Caribbean lionfish invasion

A new Reef Site in Coral Reefs (Green and Cote 2009)  describes the striking densities of non-native lionfish on coral reefs in the Bahamas.  Lionfish (Pterois volitans), a predator from the central and western Pacific ocean, were first sighted in 1992 off Florida and have been spreading rapidly throughout the Caribbean (USGS Nonindigenous Aquatic Species Database 2009).

Picture 574

Lionfish in the Bahamas. Photo credit Richard Carey

On deep offshore reefs off of North Carolina, they are now the second most abundant fish (Whitfield et al. 2007).

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Mean lionfish and grouper abundances from 17 sites off NC, USA. (from Whitfield et al 2007).

From Green and Cote (2009): At three sites, each separated by more than 1 km, we found >390 lionfish per hectare (mean ± 1 SD; 393.3 ± 144.4 lionfish ha−1, n = 4 transects per site). These densities are more than 18 times higher than those reported by Whitfield et al. (2007) from invaded habitats off the coast of North Carolina, USA (21.2 ± 5.1 ha−1)… Caribbean sightings have now been confirmed as far west as Cuba and the Cayman Islands and southeast to St. Croix.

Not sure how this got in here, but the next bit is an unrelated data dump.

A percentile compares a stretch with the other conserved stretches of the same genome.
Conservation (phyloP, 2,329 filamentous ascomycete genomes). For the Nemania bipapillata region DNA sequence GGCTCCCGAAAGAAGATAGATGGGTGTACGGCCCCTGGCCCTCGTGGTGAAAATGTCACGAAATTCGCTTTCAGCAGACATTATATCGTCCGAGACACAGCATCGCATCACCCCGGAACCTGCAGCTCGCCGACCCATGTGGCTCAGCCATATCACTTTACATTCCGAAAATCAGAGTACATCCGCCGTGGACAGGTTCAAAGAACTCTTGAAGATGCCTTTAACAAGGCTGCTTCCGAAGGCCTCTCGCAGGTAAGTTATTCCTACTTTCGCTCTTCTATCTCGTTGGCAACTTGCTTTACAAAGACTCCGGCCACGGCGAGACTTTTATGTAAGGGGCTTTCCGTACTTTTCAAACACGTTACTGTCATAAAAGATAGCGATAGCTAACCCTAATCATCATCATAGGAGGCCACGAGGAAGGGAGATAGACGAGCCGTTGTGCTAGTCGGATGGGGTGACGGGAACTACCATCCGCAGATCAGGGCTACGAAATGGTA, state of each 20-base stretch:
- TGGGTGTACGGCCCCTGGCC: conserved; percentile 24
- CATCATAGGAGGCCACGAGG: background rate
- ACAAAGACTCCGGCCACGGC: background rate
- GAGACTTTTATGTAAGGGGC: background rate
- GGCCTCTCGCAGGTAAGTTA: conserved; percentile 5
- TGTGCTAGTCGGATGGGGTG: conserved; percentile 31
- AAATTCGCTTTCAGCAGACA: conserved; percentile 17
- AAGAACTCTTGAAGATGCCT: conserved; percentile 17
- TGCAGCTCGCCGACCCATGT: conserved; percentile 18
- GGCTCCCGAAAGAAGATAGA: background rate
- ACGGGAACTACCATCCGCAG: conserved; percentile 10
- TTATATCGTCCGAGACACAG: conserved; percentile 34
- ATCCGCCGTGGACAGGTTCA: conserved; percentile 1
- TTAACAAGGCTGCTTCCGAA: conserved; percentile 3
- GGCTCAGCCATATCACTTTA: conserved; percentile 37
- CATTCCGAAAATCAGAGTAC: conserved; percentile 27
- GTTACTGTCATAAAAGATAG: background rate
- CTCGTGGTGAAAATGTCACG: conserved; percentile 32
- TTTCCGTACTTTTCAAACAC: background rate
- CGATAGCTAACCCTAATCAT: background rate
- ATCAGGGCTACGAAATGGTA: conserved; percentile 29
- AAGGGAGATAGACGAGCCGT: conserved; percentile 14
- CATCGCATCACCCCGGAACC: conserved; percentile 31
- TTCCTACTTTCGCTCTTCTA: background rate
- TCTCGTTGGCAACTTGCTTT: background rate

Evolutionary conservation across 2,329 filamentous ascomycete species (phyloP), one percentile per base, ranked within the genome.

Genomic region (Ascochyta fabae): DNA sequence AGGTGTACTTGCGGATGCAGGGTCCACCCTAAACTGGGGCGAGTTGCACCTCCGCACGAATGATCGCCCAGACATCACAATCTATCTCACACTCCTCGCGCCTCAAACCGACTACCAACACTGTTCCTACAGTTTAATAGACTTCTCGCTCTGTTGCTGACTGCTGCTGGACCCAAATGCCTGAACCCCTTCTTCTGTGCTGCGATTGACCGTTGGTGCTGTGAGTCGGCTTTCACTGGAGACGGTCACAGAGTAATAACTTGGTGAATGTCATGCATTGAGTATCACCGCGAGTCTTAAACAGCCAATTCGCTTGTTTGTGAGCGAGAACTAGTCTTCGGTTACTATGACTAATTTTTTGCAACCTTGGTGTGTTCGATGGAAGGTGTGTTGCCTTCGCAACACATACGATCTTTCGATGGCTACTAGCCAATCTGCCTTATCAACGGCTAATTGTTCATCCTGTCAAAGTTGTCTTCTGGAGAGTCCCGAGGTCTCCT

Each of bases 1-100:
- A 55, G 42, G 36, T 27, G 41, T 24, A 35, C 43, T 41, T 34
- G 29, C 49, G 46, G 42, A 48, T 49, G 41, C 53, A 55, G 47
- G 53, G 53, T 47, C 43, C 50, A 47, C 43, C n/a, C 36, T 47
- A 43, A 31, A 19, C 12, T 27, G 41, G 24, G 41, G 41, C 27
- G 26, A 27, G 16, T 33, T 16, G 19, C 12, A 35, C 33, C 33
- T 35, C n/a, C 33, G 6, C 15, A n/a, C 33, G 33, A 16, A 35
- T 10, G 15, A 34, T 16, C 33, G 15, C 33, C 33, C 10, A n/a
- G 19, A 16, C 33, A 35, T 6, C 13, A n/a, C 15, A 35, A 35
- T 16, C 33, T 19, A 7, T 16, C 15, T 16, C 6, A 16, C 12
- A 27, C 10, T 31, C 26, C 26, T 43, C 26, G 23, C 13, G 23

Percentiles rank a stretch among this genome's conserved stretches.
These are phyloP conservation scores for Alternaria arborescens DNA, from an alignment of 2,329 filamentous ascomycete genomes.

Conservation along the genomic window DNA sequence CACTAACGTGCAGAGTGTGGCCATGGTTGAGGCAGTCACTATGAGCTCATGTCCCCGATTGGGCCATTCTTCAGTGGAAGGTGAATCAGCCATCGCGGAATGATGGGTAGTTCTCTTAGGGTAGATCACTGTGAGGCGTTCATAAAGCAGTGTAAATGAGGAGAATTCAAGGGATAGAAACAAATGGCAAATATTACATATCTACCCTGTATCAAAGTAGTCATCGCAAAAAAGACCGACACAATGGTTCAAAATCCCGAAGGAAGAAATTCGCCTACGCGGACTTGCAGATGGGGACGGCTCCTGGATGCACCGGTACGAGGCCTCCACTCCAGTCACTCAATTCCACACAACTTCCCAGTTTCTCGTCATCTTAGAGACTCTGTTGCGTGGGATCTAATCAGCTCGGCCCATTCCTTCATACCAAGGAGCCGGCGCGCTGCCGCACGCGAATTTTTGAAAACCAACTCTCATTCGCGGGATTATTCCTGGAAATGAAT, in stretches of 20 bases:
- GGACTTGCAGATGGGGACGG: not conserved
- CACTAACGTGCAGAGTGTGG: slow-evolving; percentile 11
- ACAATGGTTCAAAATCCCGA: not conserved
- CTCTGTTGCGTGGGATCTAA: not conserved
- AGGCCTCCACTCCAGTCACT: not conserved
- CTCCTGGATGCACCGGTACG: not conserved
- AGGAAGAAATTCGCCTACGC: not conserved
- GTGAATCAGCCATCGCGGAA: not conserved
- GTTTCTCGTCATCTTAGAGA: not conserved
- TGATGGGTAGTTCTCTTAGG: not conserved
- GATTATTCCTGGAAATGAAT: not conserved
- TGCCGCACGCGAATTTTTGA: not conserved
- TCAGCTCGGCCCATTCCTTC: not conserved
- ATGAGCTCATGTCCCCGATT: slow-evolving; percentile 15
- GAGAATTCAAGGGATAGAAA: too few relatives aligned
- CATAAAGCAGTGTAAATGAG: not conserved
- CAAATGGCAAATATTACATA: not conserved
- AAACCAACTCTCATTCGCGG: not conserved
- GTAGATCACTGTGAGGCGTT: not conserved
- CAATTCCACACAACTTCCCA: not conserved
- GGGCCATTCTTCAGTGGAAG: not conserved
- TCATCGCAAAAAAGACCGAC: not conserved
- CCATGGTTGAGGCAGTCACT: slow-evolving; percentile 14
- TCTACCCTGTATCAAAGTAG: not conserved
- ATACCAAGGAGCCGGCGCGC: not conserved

[youtube=http://www.youtube.com/watch?v=Ar0CX8dj948&w=425&h=344]

Read more about lionfish here

References

Green, S. J., and I. M. Cote. 2009. Record densities of Indo-Pacific lionfish on Bahamian coral reefs. Coral Reefs 28:107-107

Whitfield, P. E., J. A. Hare, A. W. David, S. L. Harter, R. C. Munoz, and C. M. Addison. 2007. Abundance estimates of the Indo-Pacific lionfish Pterois volitans/miles complex in the Western North Atlantic. Biological Invasions 9:53-64.

3 thoughts on “Caribbean lionfish invasion

  1. Lionfish now common in Cuba. Saw 8 on one dive off Playa Juragua (Santiago de Cuba). Six of them all at one time at about 130 ft depth on January 12, 2010.

  2. Pingback: Teaching Sharks to Eat Lionfish | SeaMonster

  3. Pingback: Why are lionfish populations exploding across the Caribbean? | SeaMonster

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